The funding request forms part of the UN’s Flash Appeal for Afghanistan, totaling USD 150 million. IOM will concentrate on scaling up assistance to almost 140,000 undocumented Afghan returnees. It will provide transport vouchers to get them back to their home areas, and relief kits with essential items such as clothing, soap, household items and cooking sets through the IOM Transit Center located at the Torkham border.
A further 4,800 families (some 33,000 people) in the districts surrounding Jalalabad City (which hosts the highest densities of returnees) will be provided with emergency shelter ahead of the winter, including insulated tents, gas heaters and blankets, as well as mobile phones, so that their whereabouts can be confirmed.
From 01 July to 10 September 2016, a total of 109,704 undocumented Afghans returned or were deported from Pakistan through the Torkham border crossing. Of those, 87 percent were spontaneous returnees and the remainder deportees. Up to June, only 33,000 had crossed.
“This massive spike in numbers has set off alarms bells,” said Laurence Hart, IOM’s Chief of Mission and Special Envoy to Afghanistan. “We know there are many demands on the international donor community, but it is clear that if we cannot provide urgent assistance to what is nearly half a million people, then this could rapidly become a humanitarian crisis as winter closes in.”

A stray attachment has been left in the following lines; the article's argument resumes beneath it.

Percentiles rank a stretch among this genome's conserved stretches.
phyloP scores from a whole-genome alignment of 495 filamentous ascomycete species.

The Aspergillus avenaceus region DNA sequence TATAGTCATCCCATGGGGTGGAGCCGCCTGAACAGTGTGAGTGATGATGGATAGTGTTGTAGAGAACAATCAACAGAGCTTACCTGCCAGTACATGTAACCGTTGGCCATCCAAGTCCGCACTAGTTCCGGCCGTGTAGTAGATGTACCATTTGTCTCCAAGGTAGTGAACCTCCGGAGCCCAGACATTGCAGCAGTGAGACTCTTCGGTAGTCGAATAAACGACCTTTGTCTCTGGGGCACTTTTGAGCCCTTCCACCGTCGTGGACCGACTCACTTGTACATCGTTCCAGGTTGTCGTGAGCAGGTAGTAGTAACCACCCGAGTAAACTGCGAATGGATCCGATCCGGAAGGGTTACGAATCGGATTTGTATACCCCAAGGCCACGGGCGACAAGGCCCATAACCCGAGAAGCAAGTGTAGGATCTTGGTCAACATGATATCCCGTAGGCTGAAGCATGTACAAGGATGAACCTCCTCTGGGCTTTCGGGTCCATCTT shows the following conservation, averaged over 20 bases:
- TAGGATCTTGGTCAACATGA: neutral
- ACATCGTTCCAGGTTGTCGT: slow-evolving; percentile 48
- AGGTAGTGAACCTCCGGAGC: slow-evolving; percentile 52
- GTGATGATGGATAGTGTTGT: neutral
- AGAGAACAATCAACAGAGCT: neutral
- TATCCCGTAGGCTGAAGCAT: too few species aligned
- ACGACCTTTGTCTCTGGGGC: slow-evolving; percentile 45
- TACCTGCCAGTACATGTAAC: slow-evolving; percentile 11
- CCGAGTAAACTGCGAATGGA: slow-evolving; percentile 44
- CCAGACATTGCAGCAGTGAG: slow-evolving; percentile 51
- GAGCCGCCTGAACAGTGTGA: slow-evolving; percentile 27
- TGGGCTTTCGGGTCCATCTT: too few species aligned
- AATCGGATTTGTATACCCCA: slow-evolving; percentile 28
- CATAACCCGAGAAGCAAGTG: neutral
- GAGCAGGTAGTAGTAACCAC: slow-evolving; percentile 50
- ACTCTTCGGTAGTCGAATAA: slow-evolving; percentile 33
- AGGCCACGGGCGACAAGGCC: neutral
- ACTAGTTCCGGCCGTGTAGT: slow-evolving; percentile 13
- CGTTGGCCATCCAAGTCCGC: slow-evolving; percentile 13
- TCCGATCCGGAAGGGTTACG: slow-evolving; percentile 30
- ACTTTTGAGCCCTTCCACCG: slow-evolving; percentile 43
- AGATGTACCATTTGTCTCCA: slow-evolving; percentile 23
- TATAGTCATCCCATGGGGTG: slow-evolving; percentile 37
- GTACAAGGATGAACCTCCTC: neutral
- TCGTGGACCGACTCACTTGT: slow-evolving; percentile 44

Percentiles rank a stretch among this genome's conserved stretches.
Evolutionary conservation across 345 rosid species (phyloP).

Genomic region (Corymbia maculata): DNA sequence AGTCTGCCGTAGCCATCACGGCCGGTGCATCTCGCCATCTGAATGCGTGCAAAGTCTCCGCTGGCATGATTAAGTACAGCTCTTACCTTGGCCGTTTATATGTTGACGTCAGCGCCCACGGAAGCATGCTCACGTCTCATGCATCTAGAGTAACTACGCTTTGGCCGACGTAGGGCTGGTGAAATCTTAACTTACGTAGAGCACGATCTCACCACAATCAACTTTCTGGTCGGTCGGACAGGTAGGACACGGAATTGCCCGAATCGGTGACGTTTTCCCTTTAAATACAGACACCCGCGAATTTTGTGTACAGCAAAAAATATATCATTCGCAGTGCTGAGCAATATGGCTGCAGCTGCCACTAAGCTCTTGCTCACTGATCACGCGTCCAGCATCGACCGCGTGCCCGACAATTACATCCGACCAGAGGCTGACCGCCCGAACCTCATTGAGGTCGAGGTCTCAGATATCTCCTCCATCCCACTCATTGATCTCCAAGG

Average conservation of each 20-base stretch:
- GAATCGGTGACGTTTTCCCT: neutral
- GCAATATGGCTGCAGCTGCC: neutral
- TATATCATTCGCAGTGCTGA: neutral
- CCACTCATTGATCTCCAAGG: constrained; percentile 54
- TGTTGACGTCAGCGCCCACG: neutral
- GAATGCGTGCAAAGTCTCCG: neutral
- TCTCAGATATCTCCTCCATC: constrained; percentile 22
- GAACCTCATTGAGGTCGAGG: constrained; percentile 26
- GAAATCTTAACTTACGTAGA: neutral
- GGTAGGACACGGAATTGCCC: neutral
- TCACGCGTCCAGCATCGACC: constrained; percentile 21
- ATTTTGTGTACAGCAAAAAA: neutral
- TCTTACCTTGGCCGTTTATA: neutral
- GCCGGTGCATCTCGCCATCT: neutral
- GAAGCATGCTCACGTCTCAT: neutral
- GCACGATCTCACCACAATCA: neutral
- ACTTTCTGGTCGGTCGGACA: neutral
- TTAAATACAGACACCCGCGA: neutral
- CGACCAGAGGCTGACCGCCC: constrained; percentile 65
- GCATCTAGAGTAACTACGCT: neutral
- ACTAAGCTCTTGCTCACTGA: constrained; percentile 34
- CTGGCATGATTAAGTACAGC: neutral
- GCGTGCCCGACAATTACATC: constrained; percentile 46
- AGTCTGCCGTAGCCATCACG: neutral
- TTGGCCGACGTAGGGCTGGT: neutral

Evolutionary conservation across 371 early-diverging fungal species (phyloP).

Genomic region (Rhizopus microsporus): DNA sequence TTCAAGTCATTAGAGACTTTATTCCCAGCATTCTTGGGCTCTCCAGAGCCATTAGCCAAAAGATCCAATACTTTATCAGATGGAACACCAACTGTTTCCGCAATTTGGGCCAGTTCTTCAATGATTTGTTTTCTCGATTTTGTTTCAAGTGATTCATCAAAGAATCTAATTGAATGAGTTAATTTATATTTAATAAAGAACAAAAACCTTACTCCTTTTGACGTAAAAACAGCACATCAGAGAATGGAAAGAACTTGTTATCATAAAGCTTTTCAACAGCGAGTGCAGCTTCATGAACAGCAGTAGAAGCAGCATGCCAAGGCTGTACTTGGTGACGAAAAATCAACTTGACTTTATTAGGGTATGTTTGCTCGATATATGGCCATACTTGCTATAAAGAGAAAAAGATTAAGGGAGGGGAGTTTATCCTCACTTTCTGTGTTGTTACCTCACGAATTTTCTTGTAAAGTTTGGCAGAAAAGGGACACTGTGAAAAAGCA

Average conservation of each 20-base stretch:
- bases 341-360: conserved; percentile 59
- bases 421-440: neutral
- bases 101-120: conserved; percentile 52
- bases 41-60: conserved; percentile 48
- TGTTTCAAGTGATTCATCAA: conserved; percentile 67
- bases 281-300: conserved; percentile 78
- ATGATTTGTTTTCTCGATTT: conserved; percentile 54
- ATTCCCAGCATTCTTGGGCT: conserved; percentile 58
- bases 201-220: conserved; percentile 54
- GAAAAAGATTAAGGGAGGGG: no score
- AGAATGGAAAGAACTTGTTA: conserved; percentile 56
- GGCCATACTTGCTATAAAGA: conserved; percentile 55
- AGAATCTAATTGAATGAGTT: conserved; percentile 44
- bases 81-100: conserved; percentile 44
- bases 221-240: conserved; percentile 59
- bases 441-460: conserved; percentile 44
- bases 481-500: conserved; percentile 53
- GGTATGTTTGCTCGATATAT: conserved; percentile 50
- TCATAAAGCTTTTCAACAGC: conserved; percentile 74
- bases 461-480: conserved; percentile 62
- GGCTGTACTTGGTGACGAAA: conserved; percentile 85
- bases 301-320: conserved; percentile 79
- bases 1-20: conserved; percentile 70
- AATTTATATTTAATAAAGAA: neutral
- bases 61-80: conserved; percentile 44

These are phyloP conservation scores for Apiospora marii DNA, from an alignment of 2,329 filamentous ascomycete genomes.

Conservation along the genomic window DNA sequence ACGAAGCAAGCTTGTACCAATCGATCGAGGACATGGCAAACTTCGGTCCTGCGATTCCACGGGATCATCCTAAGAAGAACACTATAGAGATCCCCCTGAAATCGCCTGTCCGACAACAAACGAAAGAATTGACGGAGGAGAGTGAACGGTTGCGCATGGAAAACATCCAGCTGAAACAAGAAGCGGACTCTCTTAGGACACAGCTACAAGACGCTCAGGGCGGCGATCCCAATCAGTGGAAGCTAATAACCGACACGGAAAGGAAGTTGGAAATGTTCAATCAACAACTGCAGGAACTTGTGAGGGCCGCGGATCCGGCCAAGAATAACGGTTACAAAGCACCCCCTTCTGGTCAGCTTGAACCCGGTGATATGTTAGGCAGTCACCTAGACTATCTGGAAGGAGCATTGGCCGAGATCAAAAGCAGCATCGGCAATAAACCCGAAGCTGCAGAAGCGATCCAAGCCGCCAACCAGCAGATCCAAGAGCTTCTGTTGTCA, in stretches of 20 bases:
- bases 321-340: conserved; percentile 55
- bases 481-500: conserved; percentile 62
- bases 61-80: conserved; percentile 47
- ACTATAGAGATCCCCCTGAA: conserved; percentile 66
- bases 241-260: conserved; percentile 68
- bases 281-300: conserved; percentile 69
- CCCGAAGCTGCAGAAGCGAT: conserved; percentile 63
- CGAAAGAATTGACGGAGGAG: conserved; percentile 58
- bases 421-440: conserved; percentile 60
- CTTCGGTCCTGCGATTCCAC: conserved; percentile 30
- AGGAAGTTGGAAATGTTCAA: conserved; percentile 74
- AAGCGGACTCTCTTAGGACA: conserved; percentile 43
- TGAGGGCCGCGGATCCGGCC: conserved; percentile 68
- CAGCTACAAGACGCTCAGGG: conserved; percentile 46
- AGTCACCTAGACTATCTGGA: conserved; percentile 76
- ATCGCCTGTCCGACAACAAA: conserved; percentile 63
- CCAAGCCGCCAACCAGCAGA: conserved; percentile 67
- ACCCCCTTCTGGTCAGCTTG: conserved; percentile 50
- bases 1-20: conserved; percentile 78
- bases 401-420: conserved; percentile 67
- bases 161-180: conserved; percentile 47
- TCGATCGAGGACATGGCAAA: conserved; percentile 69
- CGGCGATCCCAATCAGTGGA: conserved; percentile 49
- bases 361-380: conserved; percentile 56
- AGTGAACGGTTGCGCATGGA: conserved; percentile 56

As a result of growing tensions between Afghanistan and Pakistan, reports show that undocumented Afghan returnee families are facing unprecedented levels of harassment and extortion by local authorities in Pakistan. Families are being forced to sell valuable assets such as houses, businesses and livestock for next to nothing. Children are being thrown out of schools, businesses are being shuttered and Afghans are no longer welcome as daily workers.
IOM anticipates that returns will occur in far greater numbers following the just-completed Eid Al Adha celebrations. A November 15 cut-off date imposed by the Pakistani Government will require all undocumented Afghans to have acquired machine readable passports and valid visas for Pakistan. New figures bear out these concerns – almost 6,000 people returned yesterday alone.